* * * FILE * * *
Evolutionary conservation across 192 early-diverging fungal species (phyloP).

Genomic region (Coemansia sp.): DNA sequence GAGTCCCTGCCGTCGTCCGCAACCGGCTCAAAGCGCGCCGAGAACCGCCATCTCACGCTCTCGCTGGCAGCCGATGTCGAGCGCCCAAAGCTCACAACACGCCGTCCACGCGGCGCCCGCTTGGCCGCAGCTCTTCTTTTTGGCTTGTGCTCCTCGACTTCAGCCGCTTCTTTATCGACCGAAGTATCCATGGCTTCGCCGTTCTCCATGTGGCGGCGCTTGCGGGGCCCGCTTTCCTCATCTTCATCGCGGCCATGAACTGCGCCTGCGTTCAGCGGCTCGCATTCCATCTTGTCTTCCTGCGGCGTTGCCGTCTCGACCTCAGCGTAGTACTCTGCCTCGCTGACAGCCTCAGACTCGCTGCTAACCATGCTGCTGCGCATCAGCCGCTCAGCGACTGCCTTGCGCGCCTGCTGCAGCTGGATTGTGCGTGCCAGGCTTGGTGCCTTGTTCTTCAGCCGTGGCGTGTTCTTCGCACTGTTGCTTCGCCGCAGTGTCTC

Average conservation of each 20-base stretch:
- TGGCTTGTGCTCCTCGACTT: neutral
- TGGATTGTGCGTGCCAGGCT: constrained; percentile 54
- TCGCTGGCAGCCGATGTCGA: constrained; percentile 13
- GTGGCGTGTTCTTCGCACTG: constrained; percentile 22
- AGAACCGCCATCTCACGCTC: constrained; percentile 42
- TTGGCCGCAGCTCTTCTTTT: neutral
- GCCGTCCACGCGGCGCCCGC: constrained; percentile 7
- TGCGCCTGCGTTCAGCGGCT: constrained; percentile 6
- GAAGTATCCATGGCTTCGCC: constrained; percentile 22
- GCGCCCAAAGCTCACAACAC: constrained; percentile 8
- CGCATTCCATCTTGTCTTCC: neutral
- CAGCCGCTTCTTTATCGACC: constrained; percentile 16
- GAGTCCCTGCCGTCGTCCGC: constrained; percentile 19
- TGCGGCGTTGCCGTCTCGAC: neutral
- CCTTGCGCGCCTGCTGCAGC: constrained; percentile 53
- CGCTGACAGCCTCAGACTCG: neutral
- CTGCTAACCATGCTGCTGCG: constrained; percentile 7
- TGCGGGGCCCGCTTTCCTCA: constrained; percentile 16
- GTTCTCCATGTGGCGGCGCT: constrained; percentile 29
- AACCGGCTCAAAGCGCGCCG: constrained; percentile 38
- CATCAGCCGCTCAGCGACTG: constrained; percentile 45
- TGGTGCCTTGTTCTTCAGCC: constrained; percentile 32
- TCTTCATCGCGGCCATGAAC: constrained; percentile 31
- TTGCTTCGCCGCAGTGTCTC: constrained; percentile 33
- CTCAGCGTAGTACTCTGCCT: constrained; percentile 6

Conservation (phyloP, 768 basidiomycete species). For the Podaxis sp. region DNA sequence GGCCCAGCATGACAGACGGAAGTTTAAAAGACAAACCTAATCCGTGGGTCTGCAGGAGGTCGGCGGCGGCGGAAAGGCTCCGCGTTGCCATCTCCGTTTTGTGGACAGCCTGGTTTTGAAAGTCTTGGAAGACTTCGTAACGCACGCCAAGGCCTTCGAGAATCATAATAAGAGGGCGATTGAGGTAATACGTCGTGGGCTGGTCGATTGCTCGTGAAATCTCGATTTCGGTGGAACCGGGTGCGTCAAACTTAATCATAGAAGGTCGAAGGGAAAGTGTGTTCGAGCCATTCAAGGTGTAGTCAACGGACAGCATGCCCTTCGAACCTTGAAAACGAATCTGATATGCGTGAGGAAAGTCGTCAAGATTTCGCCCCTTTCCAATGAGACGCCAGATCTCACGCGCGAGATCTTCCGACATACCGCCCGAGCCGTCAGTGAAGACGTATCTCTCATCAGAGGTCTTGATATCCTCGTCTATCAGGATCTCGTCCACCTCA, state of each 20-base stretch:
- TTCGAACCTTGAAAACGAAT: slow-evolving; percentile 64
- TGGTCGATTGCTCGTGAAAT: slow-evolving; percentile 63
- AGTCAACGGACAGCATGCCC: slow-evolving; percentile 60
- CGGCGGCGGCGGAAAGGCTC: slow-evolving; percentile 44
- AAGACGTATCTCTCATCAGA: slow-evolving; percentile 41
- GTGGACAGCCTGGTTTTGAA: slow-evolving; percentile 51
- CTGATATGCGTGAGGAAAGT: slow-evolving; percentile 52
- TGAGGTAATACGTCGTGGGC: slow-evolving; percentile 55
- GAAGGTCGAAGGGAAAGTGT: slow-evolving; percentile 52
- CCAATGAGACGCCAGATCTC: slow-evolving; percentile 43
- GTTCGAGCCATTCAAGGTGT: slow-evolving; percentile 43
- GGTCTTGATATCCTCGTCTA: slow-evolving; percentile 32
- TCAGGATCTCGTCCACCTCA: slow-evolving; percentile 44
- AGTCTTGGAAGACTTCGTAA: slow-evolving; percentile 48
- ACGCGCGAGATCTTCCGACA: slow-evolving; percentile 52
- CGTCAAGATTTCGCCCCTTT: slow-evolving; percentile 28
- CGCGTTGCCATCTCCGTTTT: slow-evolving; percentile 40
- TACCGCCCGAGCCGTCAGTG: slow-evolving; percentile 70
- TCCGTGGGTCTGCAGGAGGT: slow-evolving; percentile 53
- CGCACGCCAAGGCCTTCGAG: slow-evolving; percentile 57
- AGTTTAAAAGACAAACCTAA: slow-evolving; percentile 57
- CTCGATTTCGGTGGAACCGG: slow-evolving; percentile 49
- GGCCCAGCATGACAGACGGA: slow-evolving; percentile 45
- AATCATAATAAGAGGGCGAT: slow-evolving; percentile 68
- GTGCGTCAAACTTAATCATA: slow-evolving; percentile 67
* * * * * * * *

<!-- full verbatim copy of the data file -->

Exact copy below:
Evolutionary conservation across 192 early-diverging fungal species (phyloP).

Genomic region (Coemansia sp.): DNA sequence GAGTCCCTGCCGTCGTCCGCAACCGGCTCAAAGCGCGCCGAGAACCGCCATCTCACGCTCTCGCTGGCAGCCGATGTCGAGCGCCCAAAGCTCACAACACGCCGTCCACGCGGCGCCCGCTTGGCCGCAGCTCTTCTTTTTGGCTTGTGCTCCTCGACTTCAGCCGCTTCTTTATCGACCGAAGTATCCATGGCTTCGCCGTTCTCCATGTGGCGGCGCTTGCGGGGCCCGCTTTCCTCATCTTCATCGCGGCCATGAACTGCGCCTGCGTTCAGCGGCTCGCATTCCATCTTGTCTTCCTGCGGCGTTGCCGTCTCGACCTCAGCGTAGTACTCTGCCTCGCTGACAGCCTCAGACTCGCTGCTAACCATGCTGCTGCGCATCAGCCGCTCAGCGACTGCCTTGCGCGCCTGCTGCAGCTGGATTGTGCGTGCCAGGCTTGGTGCCTTGTTCTTCAGCCGTGGCGTGTTCTTCGCACTGTTGCTTCGCCGCAGTGTCTC

Average conservation of each 20-base stretch:
- TGGCTTGTGCTCCTCGACTT: neutral
- TGGATTGTGCGTGCCAGGCT: constrained; percentile 54
- TCGCTGGCAGCCGATGTCGA: constrained; percentile 13
- GTGGCGTGTTCTTCGCACTG: constrained; percentile 22
- AGAACCGCCATCTCACGCTC: constrained; percentile 42
- TTGGCCGCAGCTCTTCTTTT: neutral
- GCCGTCCACGCGGCGCCCGC: constrained; percentile 7
- TGCGCCTGCGTTCAGCGGCT: constrained; percentile 6
- GAAGTATCCATGGCTTCGCC: constrained; percentile 22
- GCGCCCAAAGCTCACAACAC: constrained; percentile 8
- CGCATTCCATCTTGTCTTCC: neutral
- CAGCCGCTTCTTTATCGACC: constrained; percentile 16
- GAGTCCCTGCCGTCGTCCGC: constrained; percentile 19
- TGCGGCGTTGCCGTCTCGAC: neutral
- CCTTGCGCGCCTGCTGCAGC: constrained; percentile 53
- CGCTGACAGCCTCAGACTCG: neutral
- CTGCTAACCATGCTGCTGCG: constrained; percentile 7
- TGCGGGGCCCGCTTTCCTCA: constrained; percentile 16
- GTTCTCCATGTGGCGGCGCT: constrained; percentile 29
- AACCGGCTCAAAGCGCGCCG: constrained; percentile 38
- CATCAGCCGCTCAGCGACTG: constrained; percentile 45
- TGGTGCCTTGTTCTTCAGCC: constrained; percentile 32
- TCTTCATCGCGGCCATGAAC: constrained; percentile 31
- TTGCTTCGCCGCAGTGTCTC: constrained; percentile 33
- CTCAGCGTAGTACTCTGCCT: constrained; percentile 6

Conservation (phyloP, 768 basidiomycete species). For the Podaxis sp. region DNA sequence GGCCCAGCATGACAGACGGAAGTTTAAAAGACAAACCTAATCCGTGGGTCTGCAGGAGGTCGGCGGCGGCGGAAAGGCTCCGCGTTGCCATCTCCGTTTTGTGGACAGCCTGGTTTTGAAAGTCTTGGAAGACTTCGTAACGCACGCCAAGGCCTTCGAGAATCATAATAAGAGGGCGATTGAGGTAATACGTCGTGGGCTGGTCGATTGCTCGTGAAATCTCGATTTCGGTGGAACCGGGTGCGTCAAACTTAATCATAGAAGGTCGAAGGGAAAGTGTGTTCGAGCCATTCAAGGTGTAGTCAACGGACAGCATGCCCTTCGAACCTTGAAAACGAATCTGATATGCGTGAGGAAAGTCGTCAAGATTTCGCCCCTTTCCAATGAGACGCCAGATCTCACGCGCGAGATCTTCCGACATACCGCCCGAGCCGTCAGTGAAGACGTATCTCTCATCAGAGGTCTTGATATCCTCGTCTATCAGGATCTCGTCCACCTCA, state of each 20-base stretch:
- TTCGAACCTTGAAAACGAAT: slow-evolving; percentile 64
- TGGTCGATTGCTCGTGAAAT: slow-evolving; percentile 63
- AGTCAACGGACAGCATGCCC: slow-evolving; percentile 60
- CGGCGGCGGCGGAAAGGCTC: slow-evolving; percentile 44
- AAGACGTATCTCTCATCAGA: slow-evolving; percentile 41
- GTGGACAGCCTGGTTTTGAA: slow-evolving; percentile 51
- CTGATATGCGTGAGGAAAGT: slow-evolving; percentile 52
- TGAGGTAATACGTCGTGGGC: slow-evolving; percentile 55
- GAAGGTCGAAGGGAAAGTGT: slow-evolving; percentile 52
- CCAATGAGACGCCAGATCTC: slow-evolving; percentile 43
- GTTCGAGCCATTCAAGGTGT: slow-evolving; percentile 43
- GGTCTTGATATCCTCGTCTA: slow-evolving; percentile 32
- TCAGGATCTCGTCCACCTCA: slow-evolving; percentile 44
- AGTCTTGGAAGACTTCGTAA: slow-evolving; percentile 48
- ACGCGCGAGATCTTCCGACA: slow-evolving; percentile 52
- CGTCAAGATTTCGCCCCTTT: slow-evolving; percentile 28
- CGCGTTGCCATCTCCGTTTT: slow-evolving; percentile 40
- TACCGCCCGAGCCGTCAGTG: slow-evolving; percentile 70
- TCCGTGGGTCTGCAGGAGGT: slow-evolving; percentile 53
- CGCACGCCAAGGCCTTCGAG: slow-evolving; percentile 57
- AGTTTAAAAGACAAACCTAA: slow-evolving; percentile 57
- CTCGATTTCGGTGGAACCGG: slow-evolving; percentile 49
- GGCCCAGCATGACAGACGGA: slow-evolving; percentile 45
- AATCATAATAAGAGGGCGAT: slow-evolving; percentile 68
- GTGCGTCAAACTTAATCATA: slow-evolving; percentile 67